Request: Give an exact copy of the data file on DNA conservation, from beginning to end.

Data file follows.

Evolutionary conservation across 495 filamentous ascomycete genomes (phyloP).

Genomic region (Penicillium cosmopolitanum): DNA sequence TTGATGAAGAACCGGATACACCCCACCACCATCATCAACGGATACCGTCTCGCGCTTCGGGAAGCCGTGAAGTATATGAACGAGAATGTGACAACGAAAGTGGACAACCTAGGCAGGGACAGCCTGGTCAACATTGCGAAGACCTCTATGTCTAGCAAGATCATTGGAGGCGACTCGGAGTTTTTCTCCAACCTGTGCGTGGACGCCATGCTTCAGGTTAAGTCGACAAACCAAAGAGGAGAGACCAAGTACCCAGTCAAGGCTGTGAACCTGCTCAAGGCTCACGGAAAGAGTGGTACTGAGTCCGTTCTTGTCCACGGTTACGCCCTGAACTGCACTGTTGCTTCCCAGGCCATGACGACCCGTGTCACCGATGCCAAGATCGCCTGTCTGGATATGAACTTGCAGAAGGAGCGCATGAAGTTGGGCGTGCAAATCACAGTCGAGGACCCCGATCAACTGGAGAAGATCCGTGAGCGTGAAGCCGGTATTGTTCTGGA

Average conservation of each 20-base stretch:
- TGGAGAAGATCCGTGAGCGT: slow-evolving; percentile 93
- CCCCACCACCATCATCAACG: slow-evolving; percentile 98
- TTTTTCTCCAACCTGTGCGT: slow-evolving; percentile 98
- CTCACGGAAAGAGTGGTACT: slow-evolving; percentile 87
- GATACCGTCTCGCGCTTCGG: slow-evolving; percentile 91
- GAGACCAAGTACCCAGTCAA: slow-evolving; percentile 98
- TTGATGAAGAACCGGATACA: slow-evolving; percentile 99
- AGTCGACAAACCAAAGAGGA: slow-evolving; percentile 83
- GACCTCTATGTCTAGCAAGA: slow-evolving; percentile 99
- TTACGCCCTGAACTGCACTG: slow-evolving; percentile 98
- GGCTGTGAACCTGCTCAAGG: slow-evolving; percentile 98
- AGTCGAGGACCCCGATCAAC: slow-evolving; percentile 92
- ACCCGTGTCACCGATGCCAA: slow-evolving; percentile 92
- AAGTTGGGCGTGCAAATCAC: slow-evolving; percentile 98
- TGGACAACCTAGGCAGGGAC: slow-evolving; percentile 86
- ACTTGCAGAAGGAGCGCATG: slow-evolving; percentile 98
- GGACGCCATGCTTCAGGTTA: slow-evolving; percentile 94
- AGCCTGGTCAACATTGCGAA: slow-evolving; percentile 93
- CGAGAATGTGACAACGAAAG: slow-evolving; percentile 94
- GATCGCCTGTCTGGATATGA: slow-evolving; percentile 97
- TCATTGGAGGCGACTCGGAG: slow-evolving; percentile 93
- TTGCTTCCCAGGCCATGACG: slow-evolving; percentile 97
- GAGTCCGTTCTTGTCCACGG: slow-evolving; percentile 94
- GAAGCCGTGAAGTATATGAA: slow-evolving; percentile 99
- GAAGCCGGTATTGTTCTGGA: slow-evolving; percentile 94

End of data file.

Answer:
Evolutionary conservation across 495 filamentous ascomycete genomes (phyloP).

Genomic region (Penicillium cosmopolitanum): DNA sequence TTGATGAAGAACCGGATACACCCCACCACCATCATCAACGGATACCGTCTCGCGCTTCGGGAAGCCGTGAAGTATATGAACGAGAATGTGACAACGAAAGTGGACAACCTAGGCAGGGACAGCCTGGTCAACATTGCGAAGACCTCTATGTCTAGCAAGATCATTGGAGGCGACTCGGAGTTTTTCTCCAACCTGTGCGTGGACGCCATGCTTCAGGTTAAGTCGACAAACCAAAGAGGAGAGACCAAGTACCCAGTCAAGGCTGTGAACCTGCTCAAGGCTCACGGAAAGAGTGGTACTGAGTCCGTTCTTGTCCACGGTTACGCCCTGAACTGCACTGTTGCTTCCCAGGCCATGACGACCCGTGTCACCGATGCCAAGATCGCCTGTCTGGATATGAACTTGCAGAAGGAGCGCATGAAGTTGGGCGTGCAAATCACAGTCGAGGACCCCGATCAACTGGAGAAGATCCGTGAGCGTGAAGCCGGTATTGTTCTGGA

Average conservation of each 20-base stretch:
- TGGAGAAGATCCGTGAGCGT: slow-evolving; percentile 93
- CCCCACCACCATCATCAACG: slow-evolving; percentile 98
- TTTTTCTCCAACCTGTGCGT: slow-evolving; percentile 98
- CTCACGGAAAGAGTGGTACT: slow-evolving; percentile 87
- GATACCGTCTCGCGCTTCGG: slow-evolving; percentile 91
- GAGACCAAGTACCCAGTCAA: slow-evolving; percentile 98
- TTGATGAAGAACCGGATACA: slow-evolving; percentile 99
- AGTCGACAAACCAAAGAGGA: slow-evolving; percentile 83
- GACCTCTATGTCTAGCAAGA: slow-evolving; percentile 99
- TTACGCCCTGAACTGCACTG: slow-evolving; percentile 98
- GGCTGTGAACCTGCTCAAGG: slow-evolving; percentile 98
- AGTCGAGGACCCCGATCAAC: slow-evolving; percentile 92
- ACCCGTGTCACCGATGCCAA: slow-evolving; percentile 92
- AAGTTGGGCGTGCAAATCAC: slow-evolving; percentile 98
- TGGACAACCTAGGCAGGGAC: slow-evolving; percentile 86
- ACTTGCAGAAGGAGCGCATG: slow-evolving; percentile 98
- GGACGCCATGCTTCAGGTTA: slow-evolving; percentile 94
- AGCCTGGTCAACATTGCGAA: slow-evolving; percentile 93
- CGAGAATGTGACAACGAAAG: slow-evolving; percentile 94
- GATCGCCTGTCTGGATATGA: slow-evolving; percentile 97
- TCATTGGAGGCGACTCGGAG: slow-evolving; percentile 93
- TTGCTTCCCAGGCCATGACG: slow-evolving; percentile 97
- GAGTCCGTTCTTGTCCACGG: slow-evolving; percentile 94
- GAAGCCGTGAAGTATATGAA: slow-evolving; percentile 99
- GAAGCCGGTATTGTTCTGGA: slow-evolving; percentile 94